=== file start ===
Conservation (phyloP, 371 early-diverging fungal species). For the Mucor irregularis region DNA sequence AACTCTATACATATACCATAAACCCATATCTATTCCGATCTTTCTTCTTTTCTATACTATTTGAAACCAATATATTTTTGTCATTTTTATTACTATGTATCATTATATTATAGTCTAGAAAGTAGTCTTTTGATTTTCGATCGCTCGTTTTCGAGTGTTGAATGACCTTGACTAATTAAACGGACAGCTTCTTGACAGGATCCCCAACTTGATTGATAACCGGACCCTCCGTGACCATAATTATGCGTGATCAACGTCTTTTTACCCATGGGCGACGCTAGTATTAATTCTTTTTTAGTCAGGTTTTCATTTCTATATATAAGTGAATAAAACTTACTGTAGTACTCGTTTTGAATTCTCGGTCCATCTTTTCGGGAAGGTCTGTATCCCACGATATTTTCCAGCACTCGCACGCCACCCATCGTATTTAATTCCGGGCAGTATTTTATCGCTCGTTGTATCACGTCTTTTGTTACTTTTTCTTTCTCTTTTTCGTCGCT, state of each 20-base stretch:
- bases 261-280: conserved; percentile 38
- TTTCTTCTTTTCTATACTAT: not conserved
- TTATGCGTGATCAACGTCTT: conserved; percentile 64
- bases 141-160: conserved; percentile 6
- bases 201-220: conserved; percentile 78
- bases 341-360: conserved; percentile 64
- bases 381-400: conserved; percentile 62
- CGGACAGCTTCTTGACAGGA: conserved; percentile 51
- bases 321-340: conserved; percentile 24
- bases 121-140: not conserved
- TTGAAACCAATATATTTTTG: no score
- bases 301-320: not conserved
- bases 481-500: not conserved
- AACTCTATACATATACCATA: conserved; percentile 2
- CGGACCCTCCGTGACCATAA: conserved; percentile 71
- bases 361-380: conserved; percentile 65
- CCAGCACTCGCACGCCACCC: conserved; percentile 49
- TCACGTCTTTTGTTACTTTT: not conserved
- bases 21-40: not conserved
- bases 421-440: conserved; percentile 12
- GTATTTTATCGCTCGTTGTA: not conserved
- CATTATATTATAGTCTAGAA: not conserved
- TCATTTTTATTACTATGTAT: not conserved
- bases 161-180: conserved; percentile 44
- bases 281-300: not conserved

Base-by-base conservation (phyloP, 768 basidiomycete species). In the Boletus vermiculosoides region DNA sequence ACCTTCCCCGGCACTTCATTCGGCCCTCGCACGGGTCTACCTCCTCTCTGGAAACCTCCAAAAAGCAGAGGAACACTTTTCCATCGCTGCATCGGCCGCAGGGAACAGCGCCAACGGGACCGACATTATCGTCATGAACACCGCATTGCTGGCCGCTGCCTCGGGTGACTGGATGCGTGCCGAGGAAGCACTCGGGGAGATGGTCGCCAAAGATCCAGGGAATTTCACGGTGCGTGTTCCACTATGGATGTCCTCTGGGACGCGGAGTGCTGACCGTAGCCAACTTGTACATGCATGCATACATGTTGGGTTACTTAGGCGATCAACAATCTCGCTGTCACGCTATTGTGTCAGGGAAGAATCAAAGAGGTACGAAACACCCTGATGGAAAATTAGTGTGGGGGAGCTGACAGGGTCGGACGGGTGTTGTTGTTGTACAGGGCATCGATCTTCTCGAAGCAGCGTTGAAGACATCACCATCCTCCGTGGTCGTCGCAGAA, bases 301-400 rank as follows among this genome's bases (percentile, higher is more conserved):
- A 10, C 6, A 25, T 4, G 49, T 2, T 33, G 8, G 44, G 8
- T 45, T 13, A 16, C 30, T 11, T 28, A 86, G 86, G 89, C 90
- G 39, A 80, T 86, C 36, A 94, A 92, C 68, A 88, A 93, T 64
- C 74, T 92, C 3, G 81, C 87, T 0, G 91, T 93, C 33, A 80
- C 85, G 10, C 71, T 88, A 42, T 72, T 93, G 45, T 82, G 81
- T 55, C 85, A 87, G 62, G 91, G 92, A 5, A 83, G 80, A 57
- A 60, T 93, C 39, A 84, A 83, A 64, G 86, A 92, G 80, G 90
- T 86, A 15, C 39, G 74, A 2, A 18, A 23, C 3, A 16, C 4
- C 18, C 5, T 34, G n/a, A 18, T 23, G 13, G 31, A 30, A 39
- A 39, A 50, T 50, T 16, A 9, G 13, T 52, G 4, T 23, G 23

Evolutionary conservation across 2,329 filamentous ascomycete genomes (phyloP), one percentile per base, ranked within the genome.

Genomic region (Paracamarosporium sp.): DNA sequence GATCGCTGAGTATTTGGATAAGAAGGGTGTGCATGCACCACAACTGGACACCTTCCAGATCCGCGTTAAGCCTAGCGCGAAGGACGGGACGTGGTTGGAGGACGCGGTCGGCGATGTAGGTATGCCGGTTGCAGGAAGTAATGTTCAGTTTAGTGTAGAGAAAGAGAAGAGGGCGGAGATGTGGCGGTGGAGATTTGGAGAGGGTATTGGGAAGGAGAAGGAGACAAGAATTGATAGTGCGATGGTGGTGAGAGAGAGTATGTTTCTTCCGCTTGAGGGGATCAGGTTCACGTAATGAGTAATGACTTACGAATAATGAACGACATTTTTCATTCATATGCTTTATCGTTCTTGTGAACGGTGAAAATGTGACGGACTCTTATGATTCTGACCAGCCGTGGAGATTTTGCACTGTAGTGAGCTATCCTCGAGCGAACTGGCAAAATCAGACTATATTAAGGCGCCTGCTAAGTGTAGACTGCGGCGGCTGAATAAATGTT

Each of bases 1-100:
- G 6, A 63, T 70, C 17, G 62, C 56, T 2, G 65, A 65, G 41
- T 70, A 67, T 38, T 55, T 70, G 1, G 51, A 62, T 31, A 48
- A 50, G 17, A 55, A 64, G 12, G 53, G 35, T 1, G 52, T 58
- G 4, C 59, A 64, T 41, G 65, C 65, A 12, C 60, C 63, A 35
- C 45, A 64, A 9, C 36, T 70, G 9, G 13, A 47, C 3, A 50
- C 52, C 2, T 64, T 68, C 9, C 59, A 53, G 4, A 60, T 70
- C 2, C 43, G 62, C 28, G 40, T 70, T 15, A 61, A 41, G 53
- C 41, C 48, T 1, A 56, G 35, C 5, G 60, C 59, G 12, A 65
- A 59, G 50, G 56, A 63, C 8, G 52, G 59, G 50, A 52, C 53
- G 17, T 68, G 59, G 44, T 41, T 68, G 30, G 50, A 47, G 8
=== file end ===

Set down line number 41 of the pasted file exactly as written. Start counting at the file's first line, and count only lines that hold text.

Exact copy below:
- G 6, A 63, T 70, C 17, G 62, C 56, T 2, G 65, A 65, G 41